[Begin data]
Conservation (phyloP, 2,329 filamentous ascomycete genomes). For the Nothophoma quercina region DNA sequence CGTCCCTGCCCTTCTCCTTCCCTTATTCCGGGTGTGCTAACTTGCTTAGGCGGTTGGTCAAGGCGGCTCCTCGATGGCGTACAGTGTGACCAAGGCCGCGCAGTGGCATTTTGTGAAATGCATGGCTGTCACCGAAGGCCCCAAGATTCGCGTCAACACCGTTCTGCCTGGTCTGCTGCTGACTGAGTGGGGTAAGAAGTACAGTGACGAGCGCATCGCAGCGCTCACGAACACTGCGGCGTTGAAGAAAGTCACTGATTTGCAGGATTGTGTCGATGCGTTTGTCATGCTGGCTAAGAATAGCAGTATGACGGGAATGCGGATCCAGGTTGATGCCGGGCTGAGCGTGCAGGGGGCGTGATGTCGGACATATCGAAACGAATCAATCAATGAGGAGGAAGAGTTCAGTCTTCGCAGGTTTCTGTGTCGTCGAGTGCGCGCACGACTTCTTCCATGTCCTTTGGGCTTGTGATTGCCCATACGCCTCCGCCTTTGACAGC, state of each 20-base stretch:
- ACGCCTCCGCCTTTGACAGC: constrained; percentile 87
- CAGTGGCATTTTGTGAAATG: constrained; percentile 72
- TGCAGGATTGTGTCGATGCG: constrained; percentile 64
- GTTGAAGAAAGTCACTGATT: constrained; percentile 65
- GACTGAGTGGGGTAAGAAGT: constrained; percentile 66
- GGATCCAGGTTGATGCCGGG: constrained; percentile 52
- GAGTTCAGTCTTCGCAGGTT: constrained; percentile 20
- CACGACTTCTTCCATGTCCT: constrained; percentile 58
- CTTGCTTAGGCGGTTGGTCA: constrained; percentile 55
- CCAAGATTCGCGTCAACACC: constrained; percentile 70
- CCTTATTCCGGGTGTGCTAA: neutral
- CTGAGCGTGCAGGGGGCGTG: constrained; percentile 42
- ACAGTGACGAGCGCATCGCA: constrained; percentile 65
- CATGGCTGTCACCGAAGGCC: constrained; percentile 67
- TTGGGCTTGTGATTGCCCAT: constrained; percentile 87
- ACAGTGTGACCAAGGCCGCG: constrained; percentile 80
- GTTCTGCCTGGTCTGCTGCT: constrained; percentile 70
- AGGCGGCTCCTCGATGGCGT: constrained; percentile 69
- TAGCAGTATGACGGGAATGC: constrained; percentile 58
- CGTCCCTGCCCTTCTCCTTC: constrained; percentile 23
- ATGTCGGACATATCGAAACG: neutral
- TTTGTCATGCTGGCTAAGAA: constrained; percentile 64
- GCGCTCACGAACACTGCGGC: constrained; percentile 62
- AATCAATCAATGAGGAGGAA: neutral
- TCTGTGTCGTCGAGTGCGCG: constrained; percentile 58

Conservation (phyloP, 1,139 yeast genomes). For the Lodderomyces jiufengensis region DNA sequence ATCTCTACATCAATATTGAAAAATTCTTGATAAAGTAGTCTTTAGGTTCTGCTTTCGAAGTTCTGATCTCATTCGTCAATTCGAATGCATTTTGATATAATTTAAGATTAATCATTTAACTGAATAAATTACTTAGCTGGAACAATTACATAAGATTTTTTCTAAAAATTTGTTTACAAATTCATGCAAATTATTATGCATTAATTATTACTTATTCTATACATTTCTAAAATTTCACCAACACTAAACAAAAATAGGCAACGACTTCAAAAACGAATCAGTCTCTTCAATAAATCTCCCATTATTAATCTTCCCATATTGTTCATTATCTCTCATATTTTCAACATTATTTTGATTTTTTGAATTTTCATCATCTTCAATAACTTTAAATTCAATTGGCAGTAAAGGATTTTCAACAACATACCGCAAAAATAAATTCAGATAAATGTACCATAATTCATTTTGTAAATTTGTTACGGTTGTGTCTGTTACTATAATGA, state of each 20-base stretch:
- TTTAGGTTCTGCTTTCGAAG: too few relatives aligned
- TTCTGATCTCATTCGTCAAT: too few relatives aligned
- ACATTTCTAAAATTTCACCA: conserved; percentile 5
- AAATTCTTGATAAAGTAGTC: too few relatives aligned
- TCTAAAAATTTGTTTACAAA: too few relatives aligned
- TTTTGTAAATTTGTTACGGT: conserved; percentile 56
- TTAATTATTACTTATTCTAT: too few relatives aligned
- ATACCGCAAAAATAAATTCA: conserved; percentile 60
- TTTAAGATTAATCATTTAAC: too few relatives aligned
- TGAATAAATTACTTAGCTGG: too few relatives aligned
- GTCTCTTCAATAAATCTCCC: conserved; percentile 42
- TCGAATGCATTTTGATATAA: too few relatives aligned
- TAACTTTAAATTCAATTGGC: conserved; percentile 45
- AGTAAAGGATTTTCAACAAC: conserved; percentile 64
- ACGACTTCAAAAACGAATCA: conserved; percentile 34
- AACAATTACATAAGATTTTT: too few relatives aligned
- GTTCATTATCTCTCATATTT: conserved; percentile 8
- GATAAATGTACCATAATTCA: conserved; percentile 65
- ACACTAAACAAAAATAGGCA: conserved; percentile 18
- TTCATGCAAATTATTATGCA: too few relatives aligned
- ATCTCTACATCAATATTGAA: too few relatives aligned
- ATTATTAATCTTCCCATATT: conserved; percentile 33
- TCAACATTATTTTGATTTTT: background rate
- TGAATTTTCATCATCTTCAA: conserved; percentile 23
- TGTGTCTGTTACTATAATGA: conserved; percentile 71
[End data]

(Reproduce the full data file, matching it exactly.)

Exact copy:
Conservation (phyloP, 2,329 filamentous ascomycete genomes). For the Nothophoma quercina region DNA sequence CGTCCCTGCCCTTCTCCTTCCCTTATTCCGGGTGTGCTAACTTGCTTAGGCGGTTGGTCAAGGCGGCTCCTCGATGGCGTACAGTGTGACCAAGGCCGCGCAGTGGCATTTTGTGAAATGCATGGCTGTCACCGAAGGCCCCAAGATTCGCGTCAACACCGTTCTGCCTGGTCTGCTGCTGACTGAGTGGGGTAAGAAGTACAGTGACGAGCGCATCGCAGCGCTCACGAACACTGCGGCGTTGAAGAAAGTCACTGATTTGCAGGATTGTGTCGATGCGTTTGTCATGCTGGCTAAGAATAGCAGTATGACGGGAATGCGGATCCAGGTTGATGCCGGGCTGAGCGTGCAGGGGGCGTGATGTCGGACATATCGAAACGAATCAATCAATGAGGAGGAAGAGTTCAGTCTTCGCAGGTTTCTGTGTCGTCGAGTGCGCGCACGACTTCTTCCATGTCCTTTGGGCTTGTGATTGCCCATACGCCTCCGCCTTTGACAGC, state of each 20-base stretch:
- ACGCCTCCGCCTTTGACAGC: constrained; percentile 87
- CAGTGGCATTTTGTGAAATG: constrained; percentile 72
- TGCAGGATTGTGTCGATGCG: constrained; percentile 64
- GTTGAAGAAAGTCACTGATT: constrained; percentile 65
- GACTGAGTGGGGTAAGAAGT: constrained; percentile 66
- GGATCCAGGTTGATGCCGGG: constrained; percentile 52
- GAGTTCAGTCTTCGCAGGTT: constrained; percentile 20
- CACGACTTCTTCCATGTCCT: constrained; percentile 58
- CTTGCTTAGGCGGTTGGTCA: constrained; percentile 55
- CCAAGATTCGCGTCAACACC: constrained; percentile 70
- CCTTATTCCGGGTGTGCTAA: neutral
- CTGAGCGTGCAGGGGGCGTG: constrained; percentile 42
- ACAGTGACGAGCGCATCGCA: constrained; percentile 65
- CATGGCTGTCACCGAAGGCC: constrained; percentile 67
- TTGGGCTTGTGATTGCCCAT: constrained; percentile 87
- ACAGTGTGACCAAGGCCGCG: constrained; percentile 80
- GTTCTGCCTGGTCTGCTGCT: constrained; percentile 70
- AGGCGGCTCCTCGATGGCGT: constrained; percentile 69
- TAGCAGTATGACGGGAATGC: constrained; percentile 58
- CGTCCCTGCCCTTCTCCTTC: constrained; percentile 23
- ATGTCGGACATATCGAAACG: neutral
- TTTGTCATGCTGGCTAAGAA: constrained; percentile 64
- GCGCTCACGAACACTGCGGC: constrained; percentile 62
- AATCAATCAATGAGGAGGAA: neutral
- TCTGTGTCGTCGAGTGCGCG: constrained; percentile 58

Conservation (phyloP, 1,139 yeast genomes). For the Lodderomyces jiufengensis region DNA sequence ATCTCTACATCAATATTGAAAAATTCTTGATAAAGTAGTCTTTAGGTTCTGCTTTCGAAGTTCTGATCTCATTCGTCAATTCGAATGCATTTTGATATAATTTAAGATTAATCATTTAACTGAATAAATTACTTAGCTGGAACAATTACATAAGATTTTTTCTAAAAATTTGTTTACAAATTCATGCAAATTATTATGCATTAATTATTACTTATTCTATACATTTCTAAAATTTCACCAACACTAAACAAAAATAGGCAACGACTTCAAAAACGAATCAGTCTCTTCAATAAATCTCCCATTATTAATCTTCCCATATTGTTCATTATCTCTCATATTTTCAACATTATTTTGATTTTTTGAATTTTCATCATCTTCAATAACTTTAAATTCAATTGGCAGTAAAGGATTTTCAACAACATACCGCAAAAATAAATTCAGATAAATGTACCATAATTCATTTTGTAAATTTGTTACGGTTGTGTCTGTTACTATAATGA, state of each 20-base stretch:
- TTTAGGTTCTGCTTTCGAAG: too few relatives aligned
- TTCTGATCTCATTCGTCAAT: too few relatives aligned
- ACATTTCTAAAATTTCACCA: conserved; percentile 5
- AAATTCTTGATAAAGTAGTC: too few relatives aligned
- TCTAAAAATTTGTTTACAAA: too few relatives aligned
- TTTTGTAAATTTGTTACGGT: conserved; percentile 56
- TTAATTATTACTTATTCTAT: too few relatives aligned
- ATACCGCAAAAATAAATTCA: conserved; percentile 60
- TTTAAGATTAATCATTTAAC: too few relatives aligned
- TGAATAAATTACTTAGCTGG: too few relatives aligned
- GTCTCTTCAATAAATCTCCC: conserved; percentile 42
- TCGAATGCATTTTGATATAA: too few relatives aligned
- TAACTTTAAATTCAATTGGC: conserved; percentile 45
- AGTAAAGGATTTTCAACAAC: conserved; percentile 64
- ACGACTTCAAAAACGAATCA: conserved; percentile 34
- AACAATTACATAAGATTTTT: too few relatives aligned
- GTTCATTATCTCTCATATTT: conserved; percentile 8
- GATAAATGTACCATAATTCA: conserved; percentile 65
- ACACTAAACAAAAATAGGCA: conserved; percentile 18
- TTCATGCAAATTATTATGCA: too few relatives aligned
- ATCTCTACATCAATATTGAA: too few relatives aligned
- ATTATTAATCTTCCCATATT: conserved; percentile 33
- TCAACATTATTTTGATTTTT: background rate
- TGAATTTTCATCATCTTCAA: conserved; percentile 23
- TGTGTCTGTTACTATAATGA: conserved; percentile 71